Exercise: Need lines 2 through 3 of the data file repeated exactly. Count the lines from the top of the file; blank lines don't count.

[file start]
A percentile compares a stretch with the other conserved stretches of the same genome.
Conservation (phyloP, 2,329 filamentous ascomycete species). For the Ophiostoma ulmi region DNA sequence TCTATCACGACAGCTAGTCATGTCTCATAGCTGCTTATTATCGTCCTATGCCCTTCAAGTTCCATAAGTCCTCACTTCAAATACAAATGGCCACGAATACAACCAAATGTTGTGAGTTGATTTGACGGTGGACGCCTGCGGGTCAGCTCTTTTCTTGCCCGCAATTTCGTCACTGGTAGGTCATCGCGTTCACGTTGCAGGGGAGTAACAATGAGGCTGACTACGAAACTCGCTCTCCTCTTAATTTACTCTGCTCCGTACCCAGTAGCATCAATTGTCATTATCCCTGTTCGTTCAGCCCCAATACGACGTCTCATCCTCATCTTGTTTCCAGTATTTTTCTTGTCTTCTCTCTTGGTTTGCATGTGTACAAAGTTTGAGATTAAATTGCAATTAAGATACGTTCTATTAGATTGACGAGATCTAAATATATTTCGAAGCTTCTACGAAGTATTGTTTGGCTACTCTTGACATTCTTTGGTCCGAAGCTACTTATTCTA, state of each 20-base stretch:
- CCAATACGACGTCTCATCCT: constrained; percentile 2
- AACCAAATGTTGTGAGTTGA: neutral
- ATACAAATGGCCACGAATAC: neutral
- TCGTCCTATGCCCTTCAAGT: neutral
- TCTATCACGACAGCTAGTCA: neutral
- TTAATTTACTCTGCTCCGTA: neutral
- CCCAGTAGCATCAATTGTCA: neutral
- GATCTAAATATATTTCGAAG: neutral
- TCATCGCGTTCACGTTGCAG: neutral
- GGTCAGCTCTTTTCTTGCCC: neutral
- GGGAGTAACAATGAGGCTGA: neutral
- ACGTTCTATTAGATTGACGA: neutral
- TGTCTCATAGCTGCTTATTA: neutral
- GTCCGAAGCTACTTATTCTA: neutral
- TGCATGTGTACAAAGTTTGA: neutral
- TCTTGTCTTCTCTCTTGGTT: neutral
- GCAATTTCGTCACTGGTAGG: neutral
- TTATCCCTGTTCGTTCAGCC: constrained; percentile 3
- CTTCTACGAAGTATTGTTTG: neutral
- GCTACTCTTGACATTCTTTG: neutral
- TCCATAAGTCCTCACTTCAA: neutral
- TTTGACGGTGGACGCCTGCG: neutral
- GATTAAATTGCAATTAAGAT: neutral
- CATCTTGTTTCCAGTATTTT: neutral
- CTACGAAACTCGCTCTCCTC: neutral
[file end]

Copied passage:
Conservation (phyloP, 2,329 filamentous ascomycete species). For the Ophiostoma ulmi region DNA sequence TCTATCACGACAGCTAGTCATGTCTCATAGCTGCTTATTATCGTCCTATGCCCTTCAAGTTCCATAAGTCCTCACTTCAAATACAAATGGCCACGAATACAACCAAATGTTGTGAGTTGATTTGACGGTGGACGCCTGCGGGTCAGCTCTTTTCTTGCCCGCAATTTCGTCACTGGTAGGTCATCGCGTTCACGTTGCAGGGGAGTAACAATGAGGCTGACTACGAAACTCGCTCTCCTCTTAATTTACTCTGCTCCGTACCCAGTAGCATCAATTGTCATTATCCCTGTTCGTTCAGCCCCAATACGACGTCTCATCCTCATCTTGTTTCCAGTATTTTTCTTGTCTTCTCTCTTGGTTTGCATGTGTACAAAGTTTGAGATTAAATTGCAATTAAGATACGTTCTATTAGATTGACGAGATCTAAATATATTTCGAAGCTTCTACGAAGTATTGTTTGGCTACTCTTGACATTCTTTGGTCCGAAGCTACTTATTCTA, state of each 20-base stretch:
- CCAATACGACGTCTCATCCT: constrained; percentile 2